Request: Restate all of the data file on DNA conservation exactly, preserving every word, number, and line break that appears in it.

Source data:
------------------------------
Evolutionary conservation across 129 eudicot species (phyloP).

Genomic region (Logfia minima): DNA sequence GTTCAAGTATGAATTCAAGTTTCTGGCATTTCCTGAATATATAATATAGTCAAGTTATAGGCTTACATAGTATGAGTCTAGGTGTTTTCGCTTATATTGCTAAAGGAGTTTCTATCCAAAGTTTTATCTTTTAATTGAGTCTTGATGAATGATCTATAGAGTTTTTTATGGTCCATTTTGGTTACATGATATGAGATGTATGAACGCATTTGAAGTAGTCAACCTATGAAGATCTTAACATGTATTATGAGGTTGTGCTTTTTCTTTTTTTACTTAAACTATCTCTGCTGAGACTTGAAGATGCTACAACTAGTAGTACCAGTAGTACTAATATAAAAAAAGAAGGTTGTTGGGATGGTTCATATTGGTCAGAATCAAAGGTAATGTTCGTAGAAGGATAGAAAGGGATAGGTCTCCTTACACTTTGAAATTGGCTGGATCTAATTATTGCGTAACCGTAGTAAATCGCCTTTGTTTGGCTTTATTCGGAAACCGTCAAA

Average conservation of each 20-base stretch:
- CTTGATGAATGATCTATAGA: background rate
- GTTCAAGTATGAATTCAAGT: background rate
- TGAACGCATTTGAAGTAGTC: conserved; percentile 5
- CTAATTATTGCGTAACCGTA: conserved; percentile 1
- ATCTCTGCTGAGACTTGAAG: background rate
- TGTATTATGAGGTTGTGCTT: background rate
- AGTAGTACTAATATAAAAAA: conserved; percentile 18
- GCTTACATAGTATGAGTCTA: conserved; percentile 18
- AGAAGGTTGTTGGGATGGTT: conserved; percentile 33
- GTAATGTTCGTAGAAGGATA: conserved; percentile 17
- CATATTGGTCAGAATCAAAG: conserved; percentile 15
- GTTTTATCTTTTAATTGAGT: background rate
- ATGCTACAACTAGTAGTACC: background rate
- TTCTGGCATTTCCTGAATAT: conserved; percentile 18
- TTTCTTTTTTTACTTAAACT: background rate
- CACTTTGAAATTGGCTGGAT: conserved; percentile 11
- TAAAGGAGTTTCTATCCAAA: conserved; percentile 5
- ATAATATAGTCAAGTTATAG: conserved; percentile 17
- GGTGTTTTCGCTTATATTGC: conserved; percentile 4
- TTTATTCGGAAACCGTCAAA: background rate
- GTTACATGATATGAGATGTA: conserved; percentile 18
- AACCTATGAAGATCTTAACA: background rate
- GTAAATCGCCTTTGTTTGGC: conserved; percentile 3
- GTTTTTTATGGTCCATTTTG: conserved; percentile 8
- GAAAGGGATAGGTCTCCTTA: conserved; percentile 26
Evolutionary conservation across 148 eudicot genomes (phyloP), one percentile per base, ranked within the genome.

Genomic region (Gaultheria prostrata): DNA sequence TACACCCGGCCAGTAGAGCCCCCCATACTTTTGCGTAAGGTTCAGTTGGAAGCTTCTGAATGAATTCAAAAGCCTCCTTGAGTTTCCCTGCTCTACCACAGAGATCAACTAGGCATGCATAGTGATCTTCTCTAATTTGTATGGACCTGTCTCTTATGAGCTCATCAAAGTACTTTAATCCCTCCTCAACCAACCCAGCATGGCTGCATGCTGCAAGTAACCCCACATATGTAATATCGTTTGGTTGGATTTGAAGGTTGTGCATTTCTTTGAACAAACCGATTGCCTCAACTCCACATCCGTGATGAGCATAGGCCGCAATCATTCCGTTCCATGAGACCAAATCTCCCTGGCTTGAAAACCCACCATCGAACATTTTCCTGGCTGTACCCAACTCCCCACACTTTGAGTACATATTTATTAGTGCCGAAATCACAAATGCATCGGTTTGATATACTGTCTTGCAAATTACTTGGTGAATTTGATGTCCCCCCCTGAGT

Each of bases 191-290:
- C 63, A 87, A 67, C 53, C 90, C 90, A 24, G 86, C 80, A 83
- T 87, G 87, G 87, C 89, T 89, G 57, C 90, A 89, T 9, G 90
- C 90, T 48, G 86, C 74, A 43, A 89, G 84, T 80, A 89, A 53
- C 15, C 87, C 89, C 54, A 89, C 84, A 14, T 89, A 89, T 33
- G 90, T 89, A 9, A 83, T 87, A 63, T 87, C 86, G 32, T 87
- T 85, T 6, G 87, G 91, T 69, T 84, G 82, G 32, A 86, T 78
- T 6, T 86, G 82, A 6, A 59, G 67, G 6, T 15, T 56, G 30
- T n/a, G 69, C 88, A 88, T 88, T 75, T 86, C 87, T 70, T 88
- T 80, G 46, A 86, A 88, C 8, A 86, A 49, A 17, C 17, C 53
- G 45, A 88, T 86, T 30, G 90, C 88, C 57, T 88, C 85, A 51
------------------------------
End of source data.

Evolutionary conservation across 129 eudicot species (phyloP).

Genomic region (Logfia minima): DNA sequence GTTCAAGTATGAATTCAAGTTTCTGGCATTTCCTGAATATATAATATAGTCAAGTTATAGGCTTACATAGTATGAGTCTAGGTGTTTTCGCTTATATTGCTAAAGGAGTTTCTATCCAAAGTTTTATCTTTTAATTGAGTCTTGATGAATGATCTATAGAGTTTTTTATGGTCCATTTTGGTTACATGATATGAGATGTATGAACGCATTTGAAGTAGTCAACCTATGAAGATCTTAACATGTATTATGAGGTTGTGCTTTTTCTTTTTTTACTTAAACTATCTCTGCTGAGACTTGAAGATGCTACAACTAGTAGTACCAGTAGTACTAATATAAAAAAAGAAGGTTGTTGGGATGGTTCATATTGGTCAGAATCAAAGGTAATGTTCGTAGAAGGATAGAAAGGGATAGGTCTCCTTACACTTTGAAATTGGCTGGATCTAATTATTGCGTAACCGTAGTAAATCGCCTTTGTTTGGCTTTATTCGGAAACCGTCAAA

Average conservation of each 20-base stretch:
- CTTGATGAATGATCTATAGA: background rate
- GTTCAAGTATGAATTCAAGT: background rate
- TGAACGCATTTGAAGTAGTC: conserved; percentile 5
- CTAATTATTGCGTAACCGTA: conserved; percentile 1
- ATCTCTGCTGAGACTTGAAG: background rate
- TGTATTATGAGGTTGTGCTT: background rate
- AGTAGTACTAATATAAAAAA: conserved; percentile 18
- GCTTACATAGTATGAGTCTA: conserved; percentile 18
- AGAAGGTTGTTGGGATGGTT: conserved; percentile 33
- GTAATGTTCGTAGAAGGATA: conserved; percentile 17
- CATATTGGTCAGAATCAAAG: conserved; percentile 15
- GTTTTATCTTTTAATTGAGT: background rate
- ATGCTACAACTAGTAGTACC: background rate
- TTCTGGCATTTCCTGAATAT: conserved; percentile 18
- TTTCTTTTTTTACTTAAACT: background rate
- CACTTTGAAATTGGCTGGAT: conserved; percentile 11
- TAAAGGAGTTTCTATCCAAA: conserved; percentile 5
- ATAATATAGTCAAGTTATAG: conserved; percentile 17
- GGTGTTTTCGCTTATATTGC: conserved; percentile 4
- TTTATTCGGAAACCGTCAAA: background rate
- GTTACATGATATGAGATGTA: conserved; percentile 18
- AACCTATGAAGATCTTAACA: background rate
- GTAAATCGCCTTTGTTTGGC: conserved; percentile 3
- GTTTTTTATGGTCCATTTTG: conserved; percentile 8
- GAAAGGGATAGGTCTCCTTA: conserved; percentile 26
Evolutionary conservation across 148 eudicot genomes (phyloP), one percentile per base, ranked within the genome.

Genomic region (Gaultheria prostrata): DNA sequence TACACCCGGCCAGTAGAGCCCCCCATACTTTTGCGTAAGGTTCAGTTGGAAGCTTCTGAATGAATTCAAAAGCCTCCTTGAGTTTCCCTGCTCTACCACAGAGATCAACTAGGCATGCATAGTGATCTTCTCTAATTTGTATGGACCTGTCTCTTATGAGCTCATCAAAGTACTTTAATCCCTCCTCAACCAACCCAGCATGGCTGCATGCTGCAAGTAACCCCACATATGTAATATCGTTTGGTTGGATTTGAAGGTTGTGCATTTCTTTGAACAAACCGATTGCCTCAACTCCACATCCGTGATGAGCATAGGCCGCAATCATTCCGTTCCATGAGACCAAATCTCCCTGGCTTGAAAACCCACCATCGAACATTTTCCTGGCTGTACCCAACTCCCCACACTTTGAGTACATATTTATTAGTGCCGAAATCACAAATGCATCGGTTTGATATACTGTCTTGCAAATTACTTGGTGAATTTGATGTCCCCCCCTGAGT

Each of bases 191-290:
- C 63, A 87, A 67, C 53, C 90, C 90, A 24, G 86, C 80, A 83
- T 87, G 87, G 87, C 89, T 89, G 57, C 90, A 89, T 9, G 90
- C 90, T 48, G 86, C 74, A 43, A 89, G 84, T 80, A 89, A 53
- C 15, C 87, C 89, C 54, A 89, C 84, A 14, T 89, A 89, T 33
- G 90, T 89, A 9, A 83, T 87, A 63, T 87, C 86, G 32, T 87
- T 85, T 6, G 87, G 91, T 69, T 84, G 82, G 32, A 86, T 78
- T 6, T 86, G 82, A 6, A 59, G 67, G 6, T 15, T 56, G 30
- T n/a, G 69, C 88, A 88, T 88, T 75, T 86, C 87, T 70, T 88
- T 80, G 46, A 86, A 88, C 8, A 86, A 49, A 17, C 17, C 53
- G 45, A 88, T 86, T 30, G 90, C 88, C 57, T 88, C 85, A 51